Mystery/Suspense, Supernatural Mystery, Supernatural Thriller, Urban Legend, Mae Clair, Cusp of Night, Hode’s Hill Series, Automatic Writing, 19th Century Spiritualism

Please note:
The image of the woman holding candles is one I purchased from Bigstock Photos
For your reference, the URL is
https://www.bigstockphoto.com/image-212366035/




ABOUT THE BOOK



Suspense/Mystery Paranormal
Date Published: June 12, 2018
Publisher: Kensington Publishing

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Recently settled in Hode’s Hill, Pennsylvania, Maya Sinclair is enthralled by the town’s folklore, especially the legend about a centuries-old monster. A devil-like creature with uncanny abilities responsible for several horrific murders, the Fiend has evolved into the stuff of urban myth. But the past lives again when Maya witnesses an assault during the annual “Fiend Fest.” The victim is developer Leland Hode, patriarch of the town’s most powerful family, and he was attacked by someone dressed like the Fiend.  

Compelled to discover who is behind the attack and why, Maya uncovers a shortlist of enemies of the Hode clan. The mystery deepens when she finds the journal of a late nineteenth-century spiritualist who once lived in Maya’s house--a woman whose ghost may still linger.

Known as the Blue Lady of Hode’s Hill due to a genetic condition, Lucinda Glass vanished without a trace and was believed to be one of the Fiend’s tragic victims. The disappearance of a young couple, combined with more sightings of the monster, trigger Maya to join forces with Leland’s son Collin. But the closer she gets to unearthing the truth, the closer she comes to a hidden world of twisted secrets, insanity, and evil that refuses to die . . .

EXCERPT

Maya walked home, keeping to the main road. Even if her path did intersect with a few alleys, those cross points were brightened by three-globe street lamps. With the lack of traffic and city sounds, surrounded by old buildings and cobbled sidewalks, it was easy to imagine herself in Charlotte Hode’s era.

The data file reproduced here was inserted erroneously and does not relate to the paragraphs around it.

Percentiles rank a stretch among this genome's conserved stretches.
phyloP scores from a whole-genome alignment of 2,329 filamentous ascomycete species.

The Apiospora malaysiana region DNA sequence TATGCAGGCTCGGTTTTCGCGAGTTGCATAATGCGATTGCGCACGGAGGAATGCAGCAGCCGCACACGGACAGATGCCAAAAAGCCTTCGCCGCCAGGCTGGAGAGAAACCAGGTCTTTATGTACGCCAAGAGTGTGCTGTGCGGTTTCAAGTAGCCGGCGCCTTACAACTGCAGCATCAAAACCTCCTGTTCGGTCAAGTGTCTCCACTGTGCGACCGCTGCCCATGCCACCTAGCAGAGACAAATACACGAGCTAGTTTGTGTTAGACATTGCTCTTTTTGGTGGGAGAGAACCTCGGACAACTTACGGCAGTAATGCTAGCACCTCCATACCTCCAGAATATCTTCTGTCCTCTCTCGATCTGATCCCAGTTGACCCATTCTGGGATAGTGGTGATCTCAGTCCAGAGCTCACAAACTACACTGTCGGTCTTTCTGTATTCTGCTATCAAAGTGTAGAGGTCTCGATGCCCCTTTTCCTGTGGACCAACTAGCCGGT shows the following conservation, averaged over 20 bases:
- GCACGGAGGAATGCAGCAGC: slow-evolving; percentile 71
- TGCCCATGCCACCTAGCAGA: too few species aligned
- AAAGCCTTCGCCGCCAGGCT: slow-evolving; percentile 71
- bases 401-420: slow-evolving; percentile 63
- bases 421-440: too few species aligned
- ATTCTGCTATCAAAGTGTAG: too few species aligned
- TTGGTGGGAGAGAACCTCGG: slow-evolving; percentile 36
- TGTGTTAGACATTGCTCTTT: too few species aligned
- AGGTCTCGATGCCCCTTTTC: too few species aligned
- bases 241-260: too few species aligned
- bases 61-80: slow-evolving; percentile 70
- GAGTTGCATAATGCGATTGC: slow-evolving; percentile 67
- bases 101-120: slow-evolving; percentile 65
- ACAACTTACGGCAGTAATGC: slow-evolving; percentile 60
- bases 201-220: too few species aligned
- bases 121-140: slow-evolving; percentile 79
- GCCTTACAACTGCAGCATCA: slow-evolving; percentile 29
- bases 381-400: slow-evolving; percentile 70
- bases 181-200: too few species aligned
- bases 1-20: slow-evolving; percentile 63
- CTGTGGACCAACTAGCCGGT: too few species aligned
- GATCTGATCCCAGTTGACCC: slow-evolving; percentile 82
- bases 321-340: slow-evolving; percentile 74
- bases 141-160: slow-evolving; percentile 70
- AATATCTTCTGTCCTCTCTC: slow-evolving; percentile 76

“Ugn…”
The groan prickled the hair on the back of her neck. She froze at the mouth of an alley, primed for flight. Her pulse pounded in her ears.
“Who’s there?”
The croak came again, sluggish and low, the unmistakable sound of someone in pain. Maybe it was some stupid kid playing a game.
“This isn’t funny.”
“H-h-help.”
Her stomach lurched to her throat. If someone really was hurt and she did nothing, she’d never forgive herself. It was a passing motorist who’d called for help when her car had careened off the road.
Cautious, she inched closer to the mouth of the cutaway. The illumination from the nearest street lamp only carried a few feet, barely edging into the dark maw. “Is someone there?” Slipping her hand into her pocket, she felt for her cell phone. One call to 911 would bring help or keep her safe if the situation deteriorated. A few steps more and she could discern a man slumped against the side of a building.
“Sir, are you hurt?” God help her if he was drunk. She kept a safe distance, and activated the flashlight on her phone.
The man shifted, angling toward her. He groaned. Something large loomed up behind him, a shadow rising from the ground. It took Maya a moment to realize the thing had been squatting there all along, silent in the nightscape—a monstrosity shrouded in black with a pulpy head and eyes that burned white cinders.
She screamed.

The creature ran, deft as a whistle of air, swallowed by the bloated shadows of the alley.

About the Author

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Mae Clair opened a Pandora’s Box of characters when she was a child and never looked back.  A member of the Mystery Writers of America and Thriller Writer’s International, she loves creating character-driven fiction in settings that vary from contemporary to mythical.

Wherever her pen takes her, she flavors her stories with mystery, suspense, and a hint of the supernatural. Married to her high school sweetheart, she lives in Pennsylvania and is passionate about folklore, old photographs, a good Maine lobster tail, and cats.

Discover more about Mae on her website and blog at MaeClair.net



You can find Mae Clair at the following haunts: